Are you looking to add dramatic impact and Oriental feel to your space? Consider the organic feel and Zen vibes offered by Japanese sliding doors.
Japanese sliding doors, or Shoji as they are locally known, are a traditional feature in Japanese homes, and still popular today. These sliding doors usually serve as a door, window, or room divider.
These beautiful structures consist of a wooden frame containing a wooden or bamboo lattice filled with translucent paper.
They are popular across the globe for their function and style. As the style flourished across the world, the trend for dark wooden lattice sliding doors changed and became more functional for colder and more dramatic climates.
For example, the traditionally used paper is called washi, but contemporary Japanese sliding doors can contain more modernly made paper, frosted glass, and sometimes plastic. Instead of bamboo, more accessible and affordable locally sourced woods and even plastics are used to help achieve a similar look.
In Western homes, wooden sliding doors without handles are popular in contemporary homes with sleek and stylish interiors. Internal sliding doors aren’t expensive or time-consuming to install and they can make a vast difference to the layout of your home, instantly providing you with more light, openness, and floor space.
Regardless of the changing times, the basic track system of the doors remains the same through time.
You won’t be alone if you choose to add Japanese sliding doors to your home. While still widely associated with Japanese architecture, these sliding doors are becoming more prevalent in Western-style houses because of their simple elegance and beauty.
Sliding doors bring a very informal touch into a home if used as internal doors. When open, they are seen as welcoming, like two open arms, which is a pleasant feeling to provide to guests and family members in your home. In only a few seconds, that welcoming feature can be closed off by sliding the door shut. This allows areas of the home to be kept private without appearing obtrusive, isolated, or secretive.
Great for Semi-Open Concept Floor Plans
Japanese sliding doors will also provide you with temporary “open concept living” style. Open concept living is more than an interior design style. It is a complete lifestyle overhaul and often requires structural changes to a home with traditional separate living, kitchen, and dining areas to make the home open plan and combine these rooms.
The beauty of these gorgeous Japanese sliding doors is matched by their efficiency and varying functions. As a general rule, a traditional Japanese house has very few permanent interior walls. To this end, these sliding doors serve as moveable-inside-walls and save space with their sliding movement because that movement saves space within the room that would be rendered unusable by the girth required by a swinging door.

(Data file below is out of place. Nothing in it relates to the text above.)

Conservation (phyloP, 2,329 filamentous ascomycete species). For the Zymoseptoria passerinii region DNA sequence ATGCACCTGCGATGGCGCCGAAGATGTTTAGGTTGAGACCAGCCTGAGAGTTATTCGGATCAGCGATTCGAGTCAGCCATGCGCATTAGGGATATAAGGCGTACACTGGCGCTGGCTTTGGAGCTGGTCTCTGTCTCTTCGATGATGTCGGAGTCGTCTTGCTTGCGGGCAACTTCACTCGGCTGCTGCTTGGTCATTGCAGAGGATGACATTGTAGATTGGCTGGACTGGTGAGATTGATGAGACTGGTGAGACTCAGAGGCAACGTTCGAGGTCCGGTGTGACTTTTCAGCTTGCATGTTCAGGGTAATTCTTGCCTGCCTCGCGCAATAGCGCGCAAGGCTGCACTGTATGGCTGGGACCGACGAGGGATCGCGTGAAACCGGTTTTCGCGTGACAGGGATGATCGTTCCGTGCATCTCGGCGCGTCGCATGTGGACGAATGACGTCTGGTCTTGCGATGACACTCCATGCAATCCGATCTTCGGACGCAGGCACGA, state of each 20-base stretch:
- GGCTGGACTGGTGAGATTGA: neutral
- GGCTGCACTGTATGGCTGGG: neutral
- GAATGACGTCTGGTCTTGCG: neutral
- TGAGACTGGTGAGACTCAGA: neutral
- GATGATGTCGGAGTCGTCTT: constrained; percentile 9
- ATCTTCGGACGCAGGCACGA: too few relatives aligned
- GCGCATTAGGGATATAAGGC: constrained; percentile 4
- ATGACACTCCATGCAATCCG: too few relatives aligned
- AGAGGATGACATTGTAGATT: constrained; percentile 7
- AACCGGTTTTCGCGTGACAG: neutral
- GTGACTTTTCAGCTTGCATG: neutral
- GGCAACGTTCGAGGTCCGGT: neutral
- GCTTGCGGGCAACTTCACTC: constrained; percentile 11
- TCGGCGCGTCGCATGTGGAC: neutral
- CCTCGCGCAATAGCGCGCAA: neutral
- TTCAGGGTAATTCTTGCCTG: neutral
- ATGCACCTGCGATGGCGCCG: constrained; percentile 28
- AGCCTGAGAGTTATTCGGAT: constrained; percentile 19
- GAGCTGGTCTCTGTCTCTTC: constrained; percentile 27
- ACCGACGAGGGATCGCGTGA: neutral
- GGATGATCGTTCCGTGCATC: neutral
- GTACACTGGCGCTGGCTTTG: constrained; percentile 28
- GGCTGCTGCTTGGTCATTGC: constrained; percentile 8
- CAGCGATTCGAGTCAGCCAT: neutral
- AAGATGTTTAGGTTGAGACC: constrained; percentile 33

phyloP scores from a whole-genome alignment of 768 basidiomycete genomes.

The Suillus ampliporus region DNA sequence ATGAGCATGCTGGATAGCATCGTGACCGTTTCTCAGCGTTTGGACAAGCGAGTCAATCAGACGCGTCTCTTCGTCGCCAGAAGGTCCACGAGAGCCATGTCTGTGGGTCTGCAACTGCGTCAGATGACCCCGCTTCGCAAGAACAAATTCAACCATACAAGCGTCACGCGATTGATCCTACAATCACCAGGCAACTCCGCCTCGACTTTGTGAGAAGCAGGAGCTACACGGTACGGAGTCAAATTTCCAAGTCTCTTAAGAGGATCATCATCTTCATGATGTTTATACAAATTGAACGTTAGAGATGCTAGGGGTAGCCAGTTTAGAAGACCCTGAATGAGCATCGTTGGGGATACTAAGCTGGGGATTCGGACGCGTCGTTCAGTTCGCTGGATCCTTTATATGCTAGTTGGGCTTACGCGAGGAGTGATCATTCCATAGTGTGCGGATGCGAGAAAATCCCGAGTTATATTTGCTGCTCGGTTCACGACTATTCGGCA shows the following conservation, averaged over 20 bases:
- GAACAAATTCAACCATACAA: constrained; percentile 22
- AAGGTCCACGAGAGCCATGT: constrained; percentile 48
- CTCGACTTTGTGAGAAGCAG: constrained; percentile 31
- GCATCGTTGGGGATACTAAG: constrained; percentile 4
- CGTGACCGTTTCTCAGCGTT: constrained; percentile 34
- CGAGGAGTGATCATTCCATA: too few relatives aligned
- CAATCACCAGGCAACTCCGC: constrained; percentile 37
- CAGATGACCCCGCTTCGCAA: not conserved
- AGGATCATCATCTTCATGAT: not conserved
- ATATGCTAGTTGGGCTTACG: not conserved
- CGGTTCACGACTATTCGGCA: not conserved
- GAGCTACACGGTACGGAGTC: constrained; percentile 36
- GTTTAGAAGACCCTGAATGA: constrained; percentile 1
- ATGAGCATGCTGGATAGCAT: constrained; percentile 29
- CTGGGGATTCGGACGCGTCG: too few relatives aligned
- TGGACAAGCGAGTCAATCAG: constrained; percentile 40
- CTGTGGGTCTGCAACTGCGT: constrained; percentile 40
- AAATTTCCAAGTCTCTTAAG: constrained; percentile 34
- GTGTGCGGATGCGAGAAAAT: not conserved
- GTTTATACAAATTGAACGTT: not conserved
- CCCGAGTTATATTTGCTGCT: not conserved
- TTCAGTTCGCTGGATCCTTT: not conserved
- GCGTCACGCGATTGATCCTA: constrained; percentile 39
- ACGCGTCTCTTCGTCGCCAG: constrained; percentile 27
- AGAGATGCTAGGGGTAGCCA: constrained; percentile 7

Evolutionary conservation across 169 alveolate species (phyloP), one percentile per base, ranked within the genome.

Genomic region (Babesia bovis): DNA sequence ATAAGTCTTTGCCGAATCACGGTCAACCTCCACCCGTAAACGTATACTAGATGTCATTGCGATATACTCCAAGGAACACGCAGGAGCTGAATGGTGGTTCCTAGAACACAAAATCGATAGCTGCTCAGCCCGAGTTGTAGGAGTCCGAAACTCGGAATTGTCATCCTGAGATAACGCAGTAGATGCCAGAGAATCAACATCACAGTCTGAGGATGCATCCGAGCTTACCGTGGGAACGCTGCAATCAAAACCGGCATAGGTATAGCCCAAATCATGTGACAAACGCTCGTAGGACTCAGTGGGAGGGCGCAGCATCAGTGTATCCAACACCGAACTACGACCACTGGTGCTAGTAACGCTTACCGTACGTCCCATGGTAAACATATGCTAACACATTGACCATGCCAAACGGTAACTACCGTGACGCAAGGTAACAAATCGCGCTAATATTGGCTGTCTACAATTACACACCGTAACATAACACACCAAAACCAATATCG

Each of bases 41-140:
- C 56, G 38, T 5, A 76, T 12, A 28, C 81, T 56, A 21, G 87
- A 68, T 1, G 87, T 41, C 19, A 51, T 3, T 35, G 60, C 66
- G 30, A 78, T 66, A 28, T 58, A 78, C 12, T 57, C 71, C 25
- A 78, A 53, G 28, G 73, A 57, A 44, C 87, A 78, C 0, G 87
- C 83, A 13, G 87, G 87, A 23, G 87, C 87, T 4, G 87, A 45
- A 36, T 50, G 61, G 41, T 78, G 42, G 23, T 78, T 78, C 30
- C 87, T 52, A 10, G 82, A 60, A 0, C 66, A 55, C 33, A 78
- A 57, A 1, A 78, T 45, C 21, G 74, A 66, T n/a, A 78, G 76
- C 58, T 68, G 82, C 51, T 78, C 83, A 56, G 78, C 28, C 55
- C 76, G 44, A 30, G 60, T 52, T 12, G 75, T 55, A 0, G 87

With sliding doors, you can expand the space between each room and share light and decorations, but you will continue to have the option to close off the doors between each room when you want a more private enclosure, or if you want to hide kitchen messes from guests you’re entertaining in living or dining spaces.
If you’re considering a switch to an open concept home in the future, Japanese sliding doors or dividers are a great inexpensive and temporary option to choose.
Sliding doors on the exterior of your home can help promote an indoor-outdoor living style in your home. If you have a beautiful garden that you love to spend time in or you’d like to enjoy it more often alone or with friends and family, opening up Japanese doors gives much more open access to the garden and a very visible walkway into the outdoors.
If you’re lucky enough to live in a sunny climate, keep the doors to your garden open to encourage your family to spend more time dining and socializing outside.
Another aspect of classical Japanese construction has shōji used as exterior walls, in addition to windows, dividers, and interior doors. The sliding doors serve as excellent windows, helping to bring the lovely outdoors inside in pleasant weather.
However, the use of these doors as exterior walls are largely absent in more modern construction. Think security and energy efficiency, neither of which are qualities of the thin wood and paper.
But when used as interior dividers, they do well to alter the size and use of various rooms in a home, creating a new space with the simple slide of a divider.
Shōji also make very interesting doors for closets, pantries, and other smaller rooms or spaces, adding an unexpectedly chic element to a usually mundane space.
To Buy or D.I.Y?
You have some options for adding this design element to your own home. Pre-made Japanese sliding door kits are readily available and installed with relative ease. This can be done by a contractor or by you, depending on your comfort level with DIY projects. If you are frugal and handy, you can build these doors yourself.
To Build Japanese Slide Doors Yourself
First, research and plan your desired shōji design.
Second, gather your tools, which usually include a tape measure, a carpenter square, a level, a drill, a Kreg jig, a utility knife, a table saw, and a chop saw. (While this is a general list of tools typically used, you may, of course, substitute alternate tools if you are really knowledgeable and handy.)
Next, decide upon and gather your chosen materials, which would usually include wood, translucent paper or sheet plastic (or even corrugated plastic), a sliding door kit, and small screws.
Once your materials are gathered, you’ll make your frame, install the lattice pieces, stain the wood (if desired), add the paper or plastic within the frame, and then hang the door. And voila—beautiful, serene doors for virtually any desired space in your home.
However you choose to create your sliding doors, know that you’re adding a unique design element that will set your space apart from the standard home.